Washington has repeatedly cried wolf over "provocations" on the part of Russia, China and Iran.
Last month the USS Nitze was intercepted by small patrol boats from Iran's Islamic Revolutionary Guard Corps while sailing through the Strait of Hormuz.
In early September the Pentagon raised the alarm when the USS Firebolt was reportedly "harassed" by Iranian ships in the Persian Gulf.
Commenting on the incident Brigadier General Masoud Jazayeri, deputy chief of staff of Iran's armed forces, denied the Pentagon's allegations, stressing that Iranian vessels acted in full accordance with international law.
As Iranian defense minister Gen. Hosein Dehghan said in an interview to Tasnim news agency: "If any foreign vessel enters our waters, we warn them and if it's an invasion, we confront."
While US officials were beating the drums over Tehran's "provocative behavior," no one asked what American heavily armed destroyers did near Iranian coasts.
"No one seemed to question why it was not provocative for the United States to sail a heavily armed destroyer (along with other warships) six thousand miles away from the American homeland to operate within a few miles of the Iranian coast," Carpenter emphasized, referring to the incident, which happened near the Strait of Hormuz.
The US' FONOP maneuvers carried out "thousands of miles from the American homeland" are portrayed as "perfectly normal" by Washington, despite the fact that they threaten to upset the fragile balance of power in the region.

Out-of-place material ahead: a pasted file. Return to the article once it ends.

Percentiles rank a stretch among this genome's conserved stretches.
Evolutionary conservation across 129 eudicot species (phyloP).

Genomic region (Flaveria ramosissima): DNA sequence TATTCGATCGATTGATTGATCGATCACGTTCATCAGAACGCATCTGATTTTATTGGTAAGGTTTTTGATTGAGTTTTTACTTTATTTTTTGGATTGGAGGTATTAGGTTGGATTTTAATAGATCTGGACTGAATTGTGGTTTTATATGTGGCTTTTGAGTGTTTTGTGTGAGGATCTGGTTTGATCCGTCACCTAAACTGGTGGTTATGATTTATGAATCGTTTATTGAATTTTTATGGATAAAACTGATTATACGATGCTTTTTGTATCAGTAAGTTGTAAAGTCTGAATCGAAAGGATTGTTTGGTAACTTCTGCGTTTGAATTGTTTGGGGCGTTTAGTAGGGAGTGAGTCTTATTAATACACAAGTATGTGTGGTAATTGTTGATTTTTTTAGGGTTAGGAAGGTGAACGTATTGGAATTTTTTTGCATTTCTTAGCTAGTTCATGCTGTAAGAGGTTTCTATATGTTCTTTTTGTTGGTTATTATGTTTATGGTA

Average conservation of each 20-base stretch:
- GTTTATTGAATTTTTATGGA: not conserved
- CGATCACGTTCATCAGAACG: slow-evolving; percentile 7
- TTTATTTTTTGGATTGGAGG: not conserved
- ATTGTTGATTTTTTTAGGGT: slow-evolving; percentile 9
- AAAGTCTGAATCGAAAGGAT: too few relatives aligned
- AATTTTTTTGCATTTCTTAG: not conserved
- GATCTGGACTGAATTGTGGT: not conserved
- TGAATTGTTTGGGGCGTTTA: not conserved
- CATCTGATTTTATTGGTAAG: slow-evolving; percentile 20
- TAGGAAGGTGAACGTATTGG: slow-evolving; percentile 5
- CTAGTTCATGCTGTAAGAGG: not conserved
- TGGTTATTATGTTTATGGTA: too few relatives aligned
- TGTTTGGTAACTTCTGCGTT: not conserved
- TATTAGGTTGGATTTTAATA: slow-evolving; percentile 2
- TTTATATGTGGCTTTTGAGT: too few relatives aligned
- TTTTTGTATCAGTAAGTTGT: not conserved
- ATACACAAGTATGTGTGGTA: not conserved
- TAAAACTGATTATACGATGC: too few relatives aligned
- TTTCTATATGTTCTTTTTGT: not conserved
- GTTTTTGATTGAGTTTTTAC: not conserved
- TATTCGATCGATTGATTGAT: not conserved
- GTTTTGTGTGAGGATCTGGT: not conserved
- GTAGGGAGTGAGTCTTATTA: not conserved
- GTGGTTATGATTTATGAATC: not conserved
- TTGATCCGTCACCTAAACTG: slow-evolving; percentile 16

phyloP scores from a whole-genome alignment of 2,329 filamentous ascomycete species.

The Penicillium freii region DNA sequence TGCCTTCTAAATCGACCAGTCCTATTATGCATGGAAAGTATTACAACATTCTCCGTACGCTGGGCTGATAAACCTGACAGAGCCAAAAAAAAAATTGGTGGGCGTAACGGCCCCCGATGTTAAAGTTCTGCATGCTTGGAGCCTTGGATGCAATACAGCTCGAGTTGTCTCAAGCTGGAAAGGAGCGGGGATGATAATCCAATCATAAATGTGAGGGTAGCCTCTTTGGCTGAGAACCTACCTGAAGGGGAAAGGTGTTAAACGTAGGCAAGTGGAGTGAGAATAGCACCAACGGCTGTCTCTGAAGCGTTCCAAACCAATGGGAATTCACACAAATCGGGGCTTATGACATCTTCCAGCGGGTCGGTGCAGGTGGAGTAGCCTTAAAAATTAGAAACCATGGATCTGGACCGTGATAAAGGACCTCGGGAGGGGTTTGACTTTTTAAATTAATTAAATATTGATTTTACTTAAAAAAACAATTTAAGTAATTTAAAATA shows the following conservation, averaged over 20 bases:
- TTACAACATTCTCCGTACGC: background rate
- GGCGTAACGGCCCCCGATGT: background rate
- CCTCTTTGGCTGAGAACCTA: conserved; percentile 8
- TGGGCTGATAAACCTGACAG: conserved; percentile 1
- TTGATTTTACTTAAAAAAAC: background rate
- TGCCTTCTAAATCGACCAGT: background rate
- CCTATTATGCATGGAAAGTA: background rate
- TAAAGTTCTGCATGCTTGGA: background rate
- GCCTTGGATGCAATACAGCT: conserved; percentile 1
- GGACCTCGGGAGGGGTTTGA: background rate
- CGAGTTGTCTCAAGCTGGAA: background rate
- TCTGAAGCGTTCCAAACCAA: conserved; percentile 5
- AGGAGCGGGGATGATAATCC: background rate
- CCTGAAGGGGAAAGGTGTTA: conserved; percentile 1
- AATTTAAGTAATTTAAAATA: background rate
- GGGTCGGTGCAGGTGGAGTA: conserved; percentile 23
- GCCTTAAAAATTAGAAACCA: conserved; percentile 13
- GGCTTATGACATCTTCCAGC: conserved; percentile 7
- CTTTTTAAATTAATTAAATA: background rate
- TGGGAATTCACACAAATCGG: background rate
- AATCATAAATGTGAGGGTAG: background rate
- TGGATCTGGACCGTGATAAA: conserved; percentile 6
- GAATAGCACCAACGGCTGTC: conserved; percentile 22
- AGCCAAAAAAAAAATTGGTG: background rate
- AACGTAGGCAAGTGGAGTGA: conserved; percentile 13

Likewise, US warships maneuvering in the Baltic Sea and the Black Sea in waters close to Russia run a risk of inflaming conflict between Washington and Moscow.
However, it was Washington who cried wolf and accused Russia of "unsafe" and "unprofessional" maneuvers after Russia's Su-24 had flown over the US Navy missile destroyer Donald Cook in the Baltic Sea back in April.
"A US guided-missile destroyer only 70 nautical miles from Russian territory at Kaliningrad is given a stern display of aerobatics by two Sukhoi Su-24s — and then Washington erupts with accusations of being harassed by an 'insane flyby'," British writer and analyst Finian Cunningham wrote in his article for Sputnik.
According to Carpenter, the same flawed logic is demonstrated by Washington in Syria.
While Russia and Iran's involvement in the region's affairs is depicted as "outrageous and an indication of odious motives" by US hawks, "America's intervention from six thousand miles away is widely viewed as not only proper but inescapable, for both strategic and moral reasons," the US academic emphasized.
"How would the United States respond if the naval forces of another power sailed uninvited into waters close to US territorial waters-and did so repeatedly despite Washington's objections?" Carpenter asked.
There is something fishy about the US media stance that "we're the good guys, so nothing we do is wrong or provocative," he noted. To make matters worse, Washington's actions seem profoundly dangerous, the US academic warned.